Contested concepts in the news
Sept 19, 2011 – George Bush used the words “freedom”, “free” and “liberty” 49 times in his 20-minute speech at the 2004 Republican Convention. The defining frame of Bush’s administration was “defending freedom”.
Freedom is a “contested concept” – it means different things to different people. It has a simple “uncontested core” (a central meaning everyone agrees on), but mostly it consists of blanks that need to be filled in with frames and metaphors.
For example, everyone agrees that coercion and harm interfere with freedom. At a visceral level, if you restrain or injure someone, you are interfering with their bodily freedom of movement. Beyond this basic level, the meanings of “coercion”, “harm” and “freedom” are contested. Take recreational drug use. Is it liberating or harmful? The blanks need filling in.
By “blanks”, I don’t mean the facts and particulars, but the value systems activated via conceptual metaphor and frames. The battle to fill in the blanks is being won by the right – conservative media, corporate thinktanks, etc. This isn’t about “spin”. It’s about how we conceptualise at the level of “common sense”.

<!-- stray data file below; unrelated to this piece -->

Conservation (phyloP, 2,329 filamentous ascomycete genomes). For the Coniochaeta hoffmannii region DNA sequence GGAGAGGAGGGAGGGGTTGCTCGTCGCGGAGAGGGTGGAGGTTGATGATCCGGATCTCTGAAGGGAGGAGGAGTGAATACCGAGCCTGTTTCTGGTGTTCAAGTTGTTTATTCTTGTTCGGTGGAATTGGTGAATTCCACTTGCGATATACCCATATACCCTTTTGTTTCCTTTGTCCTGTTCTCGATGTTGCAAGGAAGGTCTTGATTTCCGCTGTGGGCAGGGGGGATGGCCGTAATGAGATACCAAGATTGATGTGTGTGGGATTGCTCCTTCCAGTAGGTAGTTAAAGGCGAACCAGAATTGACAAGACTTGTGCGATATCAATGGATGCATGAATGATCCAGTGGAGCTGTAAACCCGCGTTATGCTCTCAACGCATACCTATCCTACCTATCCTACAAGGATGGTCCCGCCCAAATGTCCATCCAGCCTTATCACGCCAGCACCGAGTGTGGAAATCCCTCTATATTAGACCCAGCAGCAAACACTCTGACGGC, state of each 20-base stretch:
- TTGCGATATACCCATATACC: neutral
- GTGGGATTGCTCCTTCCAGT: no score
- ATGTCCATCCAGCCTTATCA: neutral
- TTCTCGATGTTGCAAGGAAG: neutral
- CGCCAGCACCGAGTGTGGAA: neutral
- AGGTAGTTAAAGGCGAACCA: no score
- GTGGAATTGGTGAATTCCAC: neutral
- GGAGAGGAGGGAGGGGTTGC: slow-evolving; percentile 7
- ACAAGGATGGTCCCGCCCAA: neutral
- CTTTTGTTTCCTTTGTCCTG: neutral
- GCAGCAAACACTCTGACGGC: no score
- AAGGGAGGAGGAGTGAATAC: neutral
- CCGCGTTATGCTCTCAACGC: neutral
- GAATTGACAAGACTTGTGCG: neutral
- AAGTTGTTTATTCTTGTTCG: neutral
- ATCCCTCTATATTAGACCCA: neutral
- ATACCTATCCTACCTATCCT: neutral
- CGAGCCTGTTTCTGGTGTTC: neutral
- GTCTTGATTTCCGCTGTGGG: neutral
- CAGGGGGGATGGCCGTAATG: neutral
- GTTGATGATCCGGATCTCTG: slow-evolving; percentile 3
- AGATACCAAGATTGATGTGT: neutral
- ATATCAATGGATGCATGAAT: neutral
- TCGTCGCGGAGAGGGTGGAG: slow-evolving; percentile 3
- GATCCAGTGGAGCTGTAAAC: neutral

The Mirror asked: “How can 59,017,382 people be so dumb”? But it’s (mostly) not a question of intelligence. If a person is unaware of their own deep frames and metaphors, then they’re unaware of the basis for their moral and political choices. One’s frames and metaphors define the range of one’s “free will” – you can’t will something that you can’t conceptualise.
The conceptual blanks get filled in to a scary degree by media repetition. Conduct your own experiment to confirm this: next time there’s some “shocking” news all over the front pages, ask a few relatively intelligent, moderate people for their views on the news story. Then stand back and observe how little of what they say doesn’t originate in mass-media framing (in a typical case, and I don’t mean the basic “facts” that we naturally rely on media to provide).